With NFL millionaires flaunting their hatred of America, and contempt for at least half of their fan base, now looks like a good time to plug one of the best comedy jock flicks ever made.
“Every athlete dreams of a second chance,” proclaims Coach Jimmy McGinty (Gene Hackman) in voiceover toward the end. Second chances is what this movie is about, at it’s core. All the jokes, action, and Sports Movie Formula might distract you from that central theme; but those frills are not what resonates with the masculine soul while watching it.
Inspired by the NFL players’ strike in the late 1980s (before Joe Gibbs’ Washington Redskins went on to destroy the Denver Broncos in the Superbowl), the story begins with crybaby millionaire star quarterback Eddie Martel throwing a game in order to avoid getting tackled. The end of the game marks the beginning of the players’ strike.
The owner of the “Washington Sentinels,” hungry for a playoff berth despite the strike, woos “controversial” (old-fashioned) coach McGinty into putting together a roster of replacement players to finish the season.
Turns out, McGinty has been tracking some former players with great potential who, for various reasons, never made it in the pros. “If nothing else,” McGinty says, “they should be fun to watch.”
And they are.
Unfortunately, there are only so many plots available for a sports movie. It is a credit to the director that there are enough twists in The Replacements to make it stand out despite the formula.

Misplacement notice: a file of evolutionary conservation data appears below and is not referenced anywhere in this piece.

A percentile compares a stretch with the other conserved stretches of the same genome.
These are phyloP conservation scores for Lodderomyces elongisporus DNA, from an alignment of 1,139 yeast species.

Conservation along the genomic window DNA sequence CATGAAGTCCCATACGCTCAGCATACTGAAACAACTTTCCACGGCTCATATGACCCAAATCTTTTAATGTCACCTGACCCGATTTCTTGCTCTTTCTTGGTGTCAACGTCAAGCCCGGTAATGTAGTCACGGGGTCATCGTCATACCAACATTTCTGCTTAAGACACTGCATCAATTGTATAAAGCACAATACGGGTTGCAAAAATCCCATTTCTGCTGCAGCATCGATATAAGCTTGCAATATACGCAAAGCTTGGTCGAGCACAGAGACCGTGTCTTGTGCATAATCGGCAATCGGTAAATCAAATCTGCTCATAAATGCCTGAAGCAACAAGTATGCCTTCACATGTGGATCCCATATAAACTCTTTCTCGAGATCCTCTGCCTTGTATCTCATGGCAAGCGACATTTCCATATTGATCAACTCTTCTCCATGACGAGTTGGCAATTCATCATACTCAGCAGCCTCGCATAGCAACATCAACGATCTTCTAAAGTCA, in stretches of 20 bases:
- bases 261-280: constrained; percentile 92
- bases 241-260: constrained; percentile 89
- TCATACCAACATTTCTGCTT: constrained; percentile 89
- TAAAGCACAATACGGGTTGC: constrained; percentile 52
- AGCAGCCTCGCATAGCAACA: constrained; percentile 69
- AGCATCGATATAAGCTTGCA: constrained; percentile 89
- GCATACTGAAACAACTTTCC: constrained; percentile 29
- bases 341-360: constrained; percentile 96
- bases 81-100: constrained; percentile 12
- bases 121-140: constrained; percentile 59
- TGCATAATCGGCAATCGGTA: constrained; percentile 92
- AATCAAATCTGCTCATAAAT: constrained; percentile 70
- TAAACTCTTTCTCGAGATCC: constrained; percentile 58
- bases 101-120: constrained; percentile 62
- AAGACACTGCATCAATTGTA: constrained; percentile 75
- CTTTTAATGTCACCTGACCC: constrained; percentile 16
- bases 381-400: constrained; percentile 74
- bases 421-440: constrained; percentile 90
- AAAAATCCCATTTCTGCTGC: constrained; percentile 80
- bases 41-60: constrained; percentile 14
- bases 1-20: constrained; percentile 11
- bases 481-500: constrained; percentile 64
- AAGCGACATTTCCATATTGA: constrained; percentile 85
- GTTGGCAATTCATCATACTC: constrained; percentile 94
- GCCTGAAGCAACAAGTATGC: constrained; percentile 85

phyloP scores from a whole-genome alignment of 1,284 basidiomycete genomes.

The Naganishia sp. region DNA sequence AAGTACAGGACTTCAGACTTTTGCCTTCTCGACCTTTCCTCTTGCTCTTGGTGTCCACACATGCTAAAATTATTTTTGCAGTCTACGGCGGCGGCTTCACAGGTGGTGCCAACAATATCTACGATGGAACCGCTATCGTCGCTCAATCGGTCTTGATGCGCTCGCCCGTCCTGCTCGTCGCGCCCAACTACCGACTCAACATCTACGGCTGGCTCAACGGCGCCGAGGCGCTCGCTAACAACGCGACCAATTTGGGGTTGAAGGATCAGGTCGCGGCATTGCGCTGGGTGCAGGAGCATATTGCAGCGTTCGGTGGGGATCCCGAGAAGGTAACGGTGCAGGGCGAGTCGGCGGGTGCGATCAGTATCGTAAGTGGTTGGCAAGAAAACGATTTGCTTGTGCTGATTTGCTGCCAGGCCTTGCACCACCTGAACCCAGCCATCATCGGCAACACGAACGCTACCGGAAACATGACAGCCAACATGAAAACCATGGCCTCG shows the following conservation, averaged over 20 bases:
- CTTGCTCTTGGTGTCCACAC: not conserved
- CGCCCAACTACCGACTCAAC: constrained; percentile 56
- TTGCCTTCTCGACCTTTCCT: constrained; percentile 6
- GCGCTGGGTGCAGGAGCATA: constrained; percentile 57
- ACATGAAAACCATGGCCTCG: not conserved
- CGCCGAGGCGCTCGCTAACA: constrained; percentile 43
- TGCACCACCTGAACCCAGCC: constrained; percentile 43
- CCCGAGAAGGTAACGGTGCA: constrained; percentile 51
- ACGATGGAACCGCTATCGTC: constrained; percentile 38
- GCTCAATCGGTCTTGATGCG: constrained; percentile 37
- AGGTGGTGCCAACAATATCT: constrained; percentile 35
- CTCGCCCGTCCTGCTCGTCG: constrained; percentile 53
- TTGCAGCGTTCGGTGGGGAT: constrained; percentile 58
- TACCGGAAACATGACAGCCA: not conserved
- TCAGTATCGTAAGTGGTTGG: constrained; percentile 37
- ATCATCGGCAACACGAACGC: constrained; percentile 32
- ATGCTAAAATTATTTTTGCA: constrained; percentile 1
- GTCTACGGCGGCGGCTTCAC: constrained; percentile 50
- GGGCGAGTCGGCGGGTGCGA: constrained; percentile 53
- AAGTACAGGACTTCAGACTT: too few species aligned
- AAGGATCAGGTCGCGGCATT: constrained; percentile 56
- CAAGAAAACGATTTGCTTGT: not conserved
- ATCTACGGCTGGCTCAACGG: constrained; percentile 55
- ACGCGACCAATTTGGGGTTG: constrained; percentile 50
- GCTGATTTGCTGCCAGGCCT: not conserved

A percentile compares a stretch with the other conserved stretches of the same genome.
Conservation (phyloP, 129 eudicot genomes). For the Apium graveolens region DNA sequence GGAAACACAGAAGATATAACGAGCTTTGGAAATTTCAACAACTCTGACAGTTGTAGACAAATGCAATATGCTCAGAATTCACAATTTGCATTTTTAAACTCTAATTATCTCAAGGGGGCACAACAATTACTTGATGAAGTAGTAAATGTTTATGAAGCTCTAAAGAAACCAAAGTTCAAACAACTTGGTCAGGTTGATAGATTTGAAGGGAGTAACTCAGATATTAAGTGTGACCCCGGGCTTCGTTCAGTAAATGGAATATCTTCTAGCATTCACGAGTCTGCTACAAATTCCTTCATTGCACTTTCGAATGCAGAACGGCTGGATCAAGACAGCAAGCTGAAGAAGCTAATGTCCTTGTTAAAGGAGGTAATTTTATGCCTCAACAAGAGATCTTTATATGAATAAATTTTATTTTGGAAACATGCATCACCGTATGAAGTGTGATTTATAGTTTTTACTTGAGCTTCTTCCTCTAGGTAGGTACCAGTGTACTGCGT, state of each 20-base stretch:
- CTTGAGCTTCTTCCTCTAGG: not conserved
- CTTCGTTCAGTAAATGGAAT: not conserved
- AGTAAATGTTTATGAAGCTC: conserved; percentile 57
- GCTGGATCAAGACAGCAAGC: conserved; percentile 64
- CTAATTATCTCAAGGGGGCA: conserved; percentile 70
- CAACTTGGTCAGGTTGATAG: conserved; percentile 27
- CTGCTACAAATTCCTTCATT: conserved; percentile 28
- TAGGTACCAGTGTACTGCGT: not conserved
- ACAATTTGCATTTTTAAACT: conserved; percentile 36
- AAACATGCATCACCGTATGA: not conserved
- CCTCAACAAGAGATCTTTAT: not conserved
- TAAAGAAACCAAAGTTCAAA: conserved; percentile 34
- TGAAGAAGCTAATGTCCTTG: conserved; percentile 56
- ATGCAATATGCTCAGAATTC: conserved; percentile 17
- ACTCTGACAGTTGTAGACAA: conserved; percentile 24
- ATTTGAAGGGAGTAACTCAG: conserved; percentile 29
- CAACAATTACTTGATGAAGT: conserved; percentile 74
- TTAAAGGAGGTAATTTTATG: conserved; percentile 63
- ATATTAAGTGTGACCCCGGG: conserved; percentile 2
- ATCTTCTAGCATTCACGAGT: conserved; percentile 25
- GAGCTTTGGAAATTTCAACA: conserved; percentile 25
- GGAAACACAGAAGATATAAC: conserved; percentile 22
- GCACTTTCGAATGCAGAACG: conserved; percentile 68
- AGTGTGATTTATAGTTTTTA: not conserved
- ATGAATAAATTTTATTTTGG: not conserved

The movie does have flaws. The romantic subplot, for instance, comes off as tacked-on and superficial. I suspect the scenes that might have fleshed it out wound up on the cutting room floor. It probably should have been left out altogether, so that other scenes didn’t have to be pared down for the sake of running time (Shane Falco’s first pass in the first practice was obviously two scenes cut together). But the compromises that weaken the film are not why the critics hate it.
There’s none of the obligatory LGB-pandering anywhere in the film (except, perhaps, in a tres risque pantomime by the strippers-turned-cheerleaders on the sidelines at one game). The screenwriters didn’t contrive some way to put a female on the team–even as a kicker. Comraderie and male-bonding are celebrated throughout, and men act like men. When a female reporter invades the locker room, she gets little cooperation from the players and is ultimately convinced to give up and leave the “male space” intact. The bulk of the entire movie is an unapologetic celebration of masculinity guaranteeing that it could never get made today.
In fact, it’s amazing it got made 17 years ago, because the culture was deeply pozzed by then, already. Instead of watching the anti-American NFL bite the hands that feed them on Sunday, check this flick out.